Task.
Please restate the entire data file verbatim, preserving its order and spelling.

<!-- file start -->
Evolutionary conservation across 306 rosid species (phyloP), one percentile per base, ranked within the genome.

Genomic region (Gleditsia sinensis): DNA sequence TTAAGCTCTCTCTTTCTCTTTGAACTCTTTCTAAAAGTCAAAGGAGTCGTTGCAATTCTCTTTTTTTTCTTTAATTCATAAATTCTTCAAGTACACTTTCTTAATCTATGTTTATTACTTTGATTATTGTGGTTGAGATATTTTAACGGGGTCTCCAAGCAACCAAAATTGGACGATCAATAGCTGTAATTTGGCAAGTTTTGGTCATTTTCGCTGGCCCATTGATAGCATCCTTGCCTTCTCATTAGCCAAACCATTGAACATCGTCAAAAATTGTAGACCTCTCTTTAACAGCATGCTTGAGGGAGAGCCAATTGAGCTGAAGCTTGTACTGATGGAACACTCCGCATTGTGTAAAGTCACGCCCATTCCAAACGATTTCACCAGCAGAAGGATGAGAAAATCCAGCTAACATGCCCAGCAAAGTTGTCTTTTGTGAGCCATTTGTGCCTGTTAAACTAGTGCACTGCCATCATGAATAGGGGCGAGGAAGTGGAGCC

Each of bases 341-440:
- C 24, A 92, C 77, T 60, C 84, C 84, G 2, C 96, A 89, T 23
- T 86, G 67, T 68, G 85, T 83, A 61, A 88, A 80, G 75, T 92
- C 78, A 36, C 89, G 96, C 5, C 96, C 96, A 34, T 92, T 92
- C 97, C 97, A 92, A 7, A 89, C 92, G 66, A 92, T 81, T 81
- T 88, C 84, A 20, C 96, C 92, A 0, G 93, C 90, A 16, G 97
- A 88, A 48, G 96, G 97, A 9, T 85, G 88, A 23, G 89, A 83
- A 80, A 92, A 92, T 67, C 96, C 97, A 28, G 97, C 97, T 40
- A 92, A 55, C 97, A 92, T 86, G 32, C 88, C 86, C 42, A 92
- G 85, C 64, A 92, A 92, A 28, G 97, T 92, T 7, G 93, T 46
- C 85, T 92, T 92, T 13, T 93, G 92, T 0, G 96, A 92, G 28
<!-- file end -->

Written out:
Evolutionary conservation across 306 rosid species (phyloP), one percentile per base, ranked within the genome.

Genomic region (Gleditsia sinensis): DNA sequence TTAAGCTCTCTCTTTCTCTTTGAACTCTTTCTAAAAGTCAAAGGAGTCGTTGCAATTCTCTTTTTTTTCTTTAATTCATAAATTCTTCAAGTACACTTTCTTAATCTATGTTTATTACTTTGATTATTGTGGTTGAGATATTTTAACGGGGTCTCCAAGCAACCAAAATTGGACGATCAATAGCTGTAATTTGGCAAGTTTTGGTCATTTTCGCTGGCCCATTGATAGCATCCTTGCCTTCTCATTAGCCAAACCATTGAACATCGTCAAAAATTGTAGACCTCTCTTTAACAGCATGCTTGAGGGAGAGCCAATTGAGCTGAAGCTTGTACTGATGGAACACTCCGCATTGTGTAAAGTCACGCCCATTCCAAACGATTTCACCAGCAGAAGGATGAGAAAATCCAGCTAACATGCCCAGCAAAGTTGTCTTTTGTGAGCCATTTGTGCCTGTTAAACTAGTGCACTGCCATCATGAATAGGGGCGAGGAAGTGGAGCC

Each of bases 341-440:
- C 24, A 92, C 77, T 60, C 84, C 84, G 2, C 96, A 89, T 23
- T 86, G 67, T 68, G 85, T 83, A 61, A 88, A 80, G 75, T 92
- C 78, A 36, C 89, G 96, C 5, C 96, C 96, A 34, T 92, T 92
- C 97, C 97, A 92, A 7, A 89, C 92, G 66, A 92, T 81, T 81
- T 88, C 84, A 20, C 96, C 92, A 0, G 93, C 90, A 16, G 97
- A 88, A 48, G 96, G 97, A 9, T 85, G 88, A 23, G 89, A 83
- A 80, A 92, A 92, T 67, C 96, C 97, A 28, G 97, C 97, T 40
- A 92, A 55, C 97, A 92, T 86, G 32, C 88, C 86, C 42, A 92
- G 85, C 64, A 92, A 92, A 28, G 97, T 92, T 7, G 93, T 46
- C 85, T 92, T 92, T 13, T 93, G 92, T 0, G 96, A 92, G 28